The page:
Heron nest halts construction

Heron nest halts construction
A bird believed to be a great blue heron guards its nest with at least two baby birds inside in a partially destroyed Australian pine at a residential construction site in Holmes Beach. - Kristin Swain | Sun

HOLMES BEACH – Construction workers received a surprise Jan. 13. As they were pulling the branches from an Australian pine at a residential construction project on 56th Street, a nest was revealed, complete with a nesting bird and at least two fledglings.

Mayor Judy Titsworth first observed the destruction of the tree and the nest inside of it, sending photos to code compliance officers. She presented the photo she took of the nest in the partially destroyed tree during the Jan. 14 commission meeting. The bird and its fledglings are believed to be great blue herons, a federally protected species under the United States Migratory Bird Treaty Act.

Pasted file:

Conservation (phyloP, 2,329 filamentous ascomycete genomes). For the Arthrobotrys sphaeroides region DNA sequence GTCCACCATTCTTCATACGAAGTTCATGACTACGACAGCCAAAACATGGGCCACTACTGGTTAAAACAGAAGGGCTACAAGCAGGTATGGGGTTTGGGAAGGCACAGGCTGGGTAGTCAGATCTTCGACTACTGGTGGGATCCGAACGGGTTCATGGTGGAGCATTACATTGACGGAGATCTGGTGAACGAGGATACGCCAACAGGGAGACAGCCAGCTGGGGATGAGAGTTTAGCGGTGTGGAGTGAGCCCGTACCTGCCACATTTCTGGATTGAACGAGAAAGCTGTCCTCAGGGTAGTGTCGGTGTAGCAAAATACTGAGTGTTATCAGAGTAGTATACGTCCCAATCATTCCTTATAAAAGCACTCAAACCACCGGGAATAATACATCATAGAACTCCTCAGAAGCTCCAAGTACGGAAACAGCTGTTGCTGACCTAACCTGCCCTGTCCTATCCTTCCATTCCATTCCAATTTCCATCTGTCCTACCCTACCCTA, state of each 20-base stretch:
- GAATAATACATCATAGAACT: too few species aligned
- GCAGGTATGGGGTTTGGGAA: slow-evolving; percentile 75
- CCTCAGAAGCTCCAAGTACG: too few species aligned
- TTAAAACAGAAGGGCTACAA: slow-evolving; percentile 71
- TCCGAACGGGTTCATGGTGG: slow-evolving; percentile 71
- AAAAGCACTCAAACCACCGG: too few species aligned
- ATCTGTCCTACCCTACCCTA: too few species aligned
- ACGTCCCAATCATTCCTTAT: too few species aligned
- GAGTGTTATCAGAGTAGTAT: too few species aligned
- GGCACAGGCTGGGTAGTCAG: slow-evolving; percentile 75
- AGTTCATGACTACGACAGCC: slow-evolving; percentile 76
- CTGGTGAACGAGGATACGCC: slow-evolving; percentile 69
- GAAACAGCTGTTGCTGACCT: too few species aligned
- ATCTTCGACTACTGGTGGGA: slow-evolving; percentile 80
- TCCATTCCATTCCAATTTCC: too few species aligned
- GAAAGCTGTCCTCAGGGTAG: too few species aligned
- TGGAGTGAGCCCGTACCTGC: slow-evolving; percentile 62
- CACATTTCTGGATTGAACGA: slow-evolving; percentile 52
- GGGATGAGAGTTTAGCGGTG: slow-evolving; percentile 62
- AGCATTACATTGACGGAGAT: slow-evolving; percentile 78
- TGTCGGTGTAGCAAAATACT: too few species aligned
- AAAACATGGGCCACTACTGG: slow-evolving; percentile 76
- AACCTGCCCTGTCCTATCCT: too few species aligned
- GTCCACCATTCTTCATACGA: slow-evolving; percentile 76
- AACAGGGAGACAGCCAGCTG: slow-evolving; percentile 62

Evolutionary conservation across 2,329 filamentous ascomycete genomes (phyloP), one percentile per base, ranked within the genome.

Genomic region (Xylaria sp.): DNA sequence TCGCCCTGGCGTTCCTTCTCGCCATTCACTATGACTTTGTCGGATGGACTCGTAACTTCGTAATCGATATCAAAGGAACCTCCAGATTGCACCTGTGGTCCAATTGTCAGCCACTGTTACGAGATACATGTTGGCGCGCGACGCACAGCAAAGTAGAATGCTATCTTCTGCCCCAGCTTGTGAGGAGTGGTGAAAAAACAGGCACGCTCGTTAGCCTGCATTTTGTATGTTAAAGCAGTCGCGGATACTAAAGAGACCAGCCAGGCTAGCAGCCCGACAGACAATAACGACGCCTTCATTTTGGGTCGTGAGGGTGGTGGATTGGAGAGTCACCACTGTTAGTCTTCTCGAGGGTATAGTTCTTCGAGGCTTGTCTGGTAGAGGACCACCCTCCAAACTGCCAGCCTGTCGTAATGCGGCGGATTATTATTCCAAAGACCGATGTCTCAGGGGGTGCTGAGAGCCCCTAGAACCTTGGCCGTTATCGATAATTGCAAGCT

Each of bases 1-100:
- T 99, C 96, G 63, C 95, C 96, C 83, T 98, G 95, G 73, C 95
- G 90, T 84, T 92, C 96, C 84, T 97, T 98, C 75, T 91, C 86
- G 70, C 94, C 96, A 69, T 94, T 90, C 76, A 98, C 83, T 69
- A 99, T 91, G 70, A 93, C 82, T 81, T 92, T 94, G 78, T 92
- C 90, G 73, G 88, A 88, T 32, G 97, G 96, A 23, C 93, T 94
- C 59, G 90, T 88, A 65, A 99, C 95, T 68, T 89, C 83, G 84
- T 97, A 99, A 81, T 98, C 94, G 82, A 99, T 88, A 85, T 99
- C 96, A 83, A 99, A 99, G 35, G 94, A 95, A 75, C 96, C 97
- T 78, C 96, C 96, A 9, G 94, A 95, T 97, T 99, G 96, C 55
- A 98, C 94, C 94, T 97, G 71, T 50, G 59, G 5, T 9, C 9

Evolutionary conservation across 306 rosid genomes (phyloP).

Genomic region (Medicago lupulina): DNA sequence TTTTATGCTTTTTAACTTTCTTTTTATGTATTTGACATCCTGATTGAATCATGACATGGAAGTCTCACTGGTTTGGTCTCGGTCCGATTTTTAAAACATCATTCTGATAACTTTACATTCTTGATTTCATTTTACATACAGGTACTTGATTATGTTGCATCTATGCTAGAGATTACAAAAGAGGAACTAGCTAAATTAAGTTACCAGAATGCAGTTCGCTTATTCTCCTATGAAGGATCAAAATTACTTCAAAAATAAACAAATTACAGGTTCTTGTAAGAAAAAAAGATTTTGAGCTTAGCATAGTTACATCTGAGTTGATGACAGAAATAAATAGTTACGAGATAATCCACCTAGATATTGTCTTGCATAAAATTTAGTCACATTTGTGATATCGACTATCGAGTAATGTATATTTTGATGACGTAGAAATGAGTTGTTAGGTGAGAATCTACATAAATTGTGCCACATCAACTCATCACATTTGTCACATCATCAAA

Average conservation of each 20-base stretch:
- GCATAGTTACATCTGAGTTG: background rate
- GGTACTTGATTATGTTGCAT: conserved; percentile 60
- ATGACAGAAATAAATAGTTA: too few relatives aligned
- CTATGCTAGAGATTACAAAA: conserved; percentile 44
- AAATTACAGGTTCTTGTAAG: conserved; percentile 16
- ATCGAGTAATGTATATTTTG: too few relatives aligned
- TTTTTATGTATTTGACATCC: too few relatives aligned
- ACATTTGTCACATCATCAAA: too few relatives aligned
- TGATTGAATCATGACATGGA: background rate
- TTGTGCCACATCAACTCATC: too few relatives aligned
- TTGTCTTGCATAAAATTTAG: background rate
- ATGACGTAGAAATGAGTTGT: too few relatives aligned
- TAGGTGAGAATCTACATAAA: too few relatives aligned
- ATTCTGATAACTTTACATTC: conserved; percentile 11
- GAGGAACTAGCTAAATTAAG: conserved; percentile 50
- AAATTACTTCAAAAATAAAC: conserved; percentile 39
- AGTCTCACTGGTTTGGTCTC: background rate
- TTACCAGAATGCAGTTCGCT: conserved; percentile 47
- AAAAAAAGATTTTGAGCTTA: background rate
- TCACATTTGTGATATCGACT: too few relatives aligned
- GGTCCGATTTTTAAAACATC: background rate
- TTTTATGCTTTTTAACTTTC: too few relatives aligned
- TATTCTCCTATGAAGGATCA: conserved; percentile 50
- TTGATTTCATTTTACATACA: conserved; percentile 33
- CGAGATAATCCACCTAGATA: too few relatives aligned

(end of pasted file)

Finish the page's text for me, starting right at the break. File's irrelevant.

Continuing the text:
Officer James Thomas said that a state biologist with the Florida Fish and Wildlife Conservation Commission (FWC) is leading the investigation into the nest and what the options are for the birds and the property owners. He added that the property owners and their construction workers are working with the city and with FWC to reach a good conclusion for both themselves and the birds.

Since there are fledglings, the bird and its nest cannot be relocated, said Officer Robyn Evangelisto. The worst-case scenario for the property owners, she added, is that the construction on the property remain halted until the nest is abandoned, possibly in a few weeks.

Prior to the destruction of the tree, she said that the property owners and their construction crew had no knowledge of the nest.

Evangelisto said that the city’s code compliance officers are following the lead of the FWC investigators with regard to the nesting bird. Until the green light is given by FWC, construction remains halted at the site since it is illegal to disturb the nesting birds.

To assist FWC investigators, Evangelisto said that she was launching the city’s drone to take video and photos of the bird and any fledglings. She said at least two baby birds have been spotted in the nest.

“They’re very cute,” she said of the fledglings during a Jan. 17 conversation with The Sun. “We want the biologist to tell us what can and cannot happen there and that’s still to be determined.”